Fertility and being overweight
If you’re trying to get pregnant, or intend to start trying, know that being overweight – especially significantly so – can affect your chances of conceiving and having a healthy baby. If you are overweight and planning to get pregnant in the next year or few years, you might commit to a healthy eating and regular exercise plan. Losing even a few kilos can make a difference. The father’s weight can also affect your chances of getting pregnant.
How can I tell if I’m ‘overweight’ or ‘obese’?
One common measure of whether a person is ‘overweight’ or ‘obese’ is the body mass index or BMI. You calculate your BMI by dividing your weight in kilograms by the square of your height in metres. A healthy BMI is considered to be between 18.5 and 24.9. Having a BMI between 25 and 29.9 is considered ‘overweight’ and a BMI over 30 is considered ‘obese’.
The facts about women, weight and fertility
Obesity can affect fertility by causing hormonal imbalances and problems with ovulation, particularly for obese women having their first baby. Obesity is associated with poly-cystic ovary syndrome (PCOS), a common cause of infertility. PCOS is a common hormonal condition especially in infertile women, affecting up to one in five women of reproductive age. Early diagnosis, living a healthy lifestyle and treatment can help optimise fertility.
If a mother is obese, it increases the risk of pregnancy complications and health problems for the baby. Risks associated with obesity in pregnancy include miscarriage, hypertension, pre-eclampsia , gestational diabetes, infection, blood clotting, need for induction of labour, Caesarean birth and stillbirth.
Babies born to overweight or obese mothers are more likely than those born to healthy-weight mothers to become obese children and adults, and to have more health problems.
For women with diabetes, it is especially important to plan for pregnancy. If possible, it is recommended to review your diabetes and your general health with your doctor, at least three to six months before trying to conceive.
- Women who are overweight or obese have less chance of getting pregnant overall. They are also more likely than women of healthy weight to take more than a year to get pregnant.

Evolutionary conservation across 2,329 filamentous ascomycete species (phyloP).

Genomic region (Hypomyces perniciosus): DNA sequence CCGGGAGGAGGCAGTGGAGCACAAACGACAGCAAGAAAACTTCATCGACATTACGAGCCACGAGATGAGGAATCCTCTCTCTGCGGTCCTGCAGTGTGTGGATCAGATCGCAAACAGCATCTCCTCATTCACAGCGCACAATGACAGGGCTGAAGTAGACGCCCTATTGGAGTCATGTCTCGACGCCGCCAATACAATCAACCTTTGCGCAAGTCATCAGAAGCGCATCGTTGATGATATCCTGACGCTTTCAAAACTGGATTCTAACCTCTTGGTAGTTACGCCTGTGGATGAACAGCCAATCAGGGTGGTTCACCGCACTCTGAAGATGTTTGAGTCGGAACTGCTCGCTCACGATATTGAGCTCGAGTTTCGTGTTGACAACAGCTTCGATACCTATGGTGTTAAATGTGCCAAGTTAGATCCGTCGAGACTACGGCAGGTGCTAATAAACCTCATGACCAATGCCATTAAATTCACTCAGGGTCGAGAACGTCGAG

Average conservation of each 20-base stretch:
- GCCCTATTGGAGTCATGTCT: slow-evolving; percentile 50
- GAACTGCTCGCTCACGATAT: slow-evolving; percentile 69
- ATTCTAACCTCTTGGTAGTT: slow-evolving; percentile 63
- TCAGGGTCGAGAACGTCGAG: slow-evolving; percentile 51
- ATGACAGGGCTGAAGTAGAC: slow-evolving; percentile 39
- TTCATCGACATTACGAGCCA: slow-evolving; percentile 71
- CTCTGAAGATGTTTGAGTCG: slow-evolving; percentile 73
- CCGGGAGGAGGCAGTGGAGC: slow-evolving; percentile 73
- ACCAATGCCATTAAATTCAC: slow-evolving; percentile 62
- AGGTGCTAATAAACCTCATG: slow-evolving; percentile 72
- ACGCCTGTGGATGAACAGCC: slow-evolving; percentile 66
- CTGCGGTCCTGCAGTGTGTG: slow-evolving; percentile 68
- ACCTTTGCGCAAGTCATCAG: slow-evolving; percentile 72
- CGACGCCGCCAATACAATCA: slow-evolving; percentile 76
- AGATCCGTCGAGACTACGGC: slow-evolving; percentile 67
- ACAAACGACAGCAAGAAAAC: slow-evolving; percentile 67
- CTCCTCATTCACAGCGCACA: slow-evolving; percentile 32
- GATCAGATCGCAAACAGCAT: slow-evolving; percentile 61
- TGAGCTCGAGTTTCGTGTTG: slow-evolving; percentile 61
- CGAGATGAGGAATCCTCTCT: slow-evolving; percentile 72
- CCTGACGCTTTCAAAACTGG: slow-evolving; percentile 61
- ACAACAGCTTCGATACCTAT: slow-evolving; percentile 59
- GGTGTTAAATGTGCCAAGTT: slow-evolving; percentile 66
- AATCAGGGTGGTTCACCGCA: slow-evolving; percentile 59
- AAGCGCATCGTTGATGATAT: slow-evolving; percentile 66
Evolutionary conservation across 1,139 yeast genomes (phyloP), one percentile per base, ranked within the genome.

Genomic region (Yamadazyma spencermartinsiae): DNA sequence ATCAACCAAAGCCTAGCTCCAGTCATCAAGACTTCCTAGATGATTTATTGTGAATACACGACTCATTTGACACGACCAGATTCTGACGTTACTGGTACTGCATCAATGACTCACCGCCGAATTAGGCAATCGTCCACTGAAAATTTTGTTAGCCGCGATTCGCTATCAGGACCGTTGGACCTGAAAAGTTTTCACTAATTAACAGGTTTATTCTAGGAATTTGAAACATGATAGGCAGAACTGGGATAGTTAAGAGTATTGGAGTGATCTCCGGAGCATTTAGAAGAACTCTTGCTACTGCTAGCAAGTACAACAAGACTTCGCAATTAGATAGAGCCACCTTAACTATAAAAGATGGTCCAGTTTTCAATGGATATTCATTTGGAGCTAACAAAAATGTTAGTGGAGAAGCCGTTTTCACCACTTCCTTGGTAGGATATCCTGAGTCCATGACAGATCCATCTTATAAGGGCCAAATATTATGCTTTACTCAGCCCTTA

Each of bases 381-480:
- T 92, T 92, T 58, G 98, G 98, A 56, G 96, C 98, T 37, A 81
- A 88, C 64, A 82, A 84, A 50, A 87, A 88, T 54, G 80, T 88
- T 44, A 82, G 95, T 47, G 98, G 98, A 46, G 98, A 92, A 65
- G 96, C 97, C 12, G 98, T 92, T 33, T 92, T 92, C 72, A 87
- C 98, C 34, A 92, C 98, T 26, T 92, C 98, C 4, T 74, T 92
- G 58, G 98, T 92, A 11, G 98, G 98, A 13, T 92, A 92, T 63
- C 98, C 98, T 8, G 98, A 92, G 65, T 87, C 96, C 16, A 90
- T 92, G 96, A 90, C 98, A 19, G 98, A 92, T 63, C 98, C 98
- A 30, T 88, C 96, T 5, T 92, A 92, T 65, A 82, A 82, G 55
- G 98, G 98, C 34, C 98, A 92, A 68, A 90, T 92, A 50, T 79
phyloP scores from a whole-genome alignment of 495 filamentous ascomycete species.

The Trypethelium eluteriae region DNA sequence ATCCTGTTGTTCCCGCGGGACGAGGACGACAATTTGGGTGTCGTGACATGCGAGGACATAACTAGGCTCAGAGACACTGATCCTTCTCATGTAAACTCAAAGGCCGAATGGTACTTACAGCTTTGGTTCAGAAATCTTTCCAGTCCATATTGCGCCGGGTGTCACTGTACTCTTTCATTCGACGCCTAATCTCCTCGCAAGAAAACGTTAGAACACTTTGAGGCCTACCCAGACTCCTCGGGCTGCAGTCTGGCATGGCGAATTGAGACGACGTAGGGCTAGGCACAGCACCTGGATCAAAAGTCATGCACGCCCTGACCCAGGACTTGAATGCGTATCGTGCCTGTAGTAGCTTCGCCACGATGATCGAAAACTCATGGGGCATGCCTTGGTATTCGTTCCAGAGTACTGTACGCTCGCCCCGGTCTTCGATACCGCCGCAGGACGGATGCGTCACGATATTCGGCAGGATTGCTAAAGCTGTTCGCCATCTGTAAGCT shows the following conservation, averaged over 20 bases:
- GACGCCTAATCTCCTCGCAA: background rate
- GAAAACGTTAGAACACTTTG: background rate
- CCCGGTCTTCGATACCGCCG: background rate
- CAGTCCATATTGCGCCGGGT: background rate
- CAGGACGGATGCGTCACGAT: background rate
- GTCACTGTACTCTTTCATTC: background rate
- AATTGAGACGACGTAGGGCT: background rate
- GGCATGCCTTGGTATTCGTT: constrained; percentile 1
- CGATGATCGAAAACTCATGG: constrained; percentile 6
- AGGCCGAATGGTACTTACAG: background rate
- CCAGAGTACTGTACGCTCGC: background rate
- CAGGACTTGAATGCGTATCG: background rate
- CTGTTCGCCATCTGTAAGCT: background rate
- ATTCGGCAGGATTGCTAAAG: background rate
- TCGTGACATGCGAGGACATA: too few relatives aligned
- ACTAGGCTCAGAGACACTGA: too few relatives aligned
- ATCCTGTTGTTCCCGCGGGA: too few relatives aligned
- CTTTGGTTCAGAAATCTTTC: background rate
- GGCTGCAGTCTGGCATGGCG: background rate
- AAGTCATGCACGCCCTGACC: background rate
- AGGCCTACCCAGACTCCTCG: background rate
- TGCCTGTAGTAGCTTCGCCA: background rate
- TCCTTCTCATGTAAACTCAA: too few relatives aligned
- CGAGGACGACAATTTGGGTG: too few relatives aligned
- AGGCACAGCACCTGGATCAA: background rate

- The risk of pre-eclampsia doubles in overweight women and triples in obese women. Overweight women have twice the risk of gestational (pregnancy-related) diabetes and obese women eight times the risk, compared with women of healthy weight.
- A woman who is obese is more than twice as likely to have a miscarriage as a woman of healthy weight. There is twice the risk that her baby will not survive.
- Infants born to obese women are more likely to be large for their age, need neonatal intensive care or have a congenital abnormality.
- High levels of leptin and low levels of adiponectin may also reduce rates of conception.
Obesity and Infertility Treatment
Even with our most advanced treatments such as in vitro fertilization (IVF), pregnancy rates are reduced in a person who is obese. Obesity makes the IVF procedures of egg retrieval and embryo transfer more difficult. Even when these procedures go well, there is increasing evidence of a lower IVF pregnancy rate in obese patients.
Obesity in Men
Overweight and obese men are more likely to have lower sperm counts with lower motility (normal sperm movement). Being overweight or obese can also cause hormonal changes that reduce fertility and make men less interested in sex. Men who are very overweight are also more likely to have problems getting an erection. Together, these factors reduce the chances of men who are overweight or obese the chance of getting their partner pregnant naturally or having a successful fertility treatment.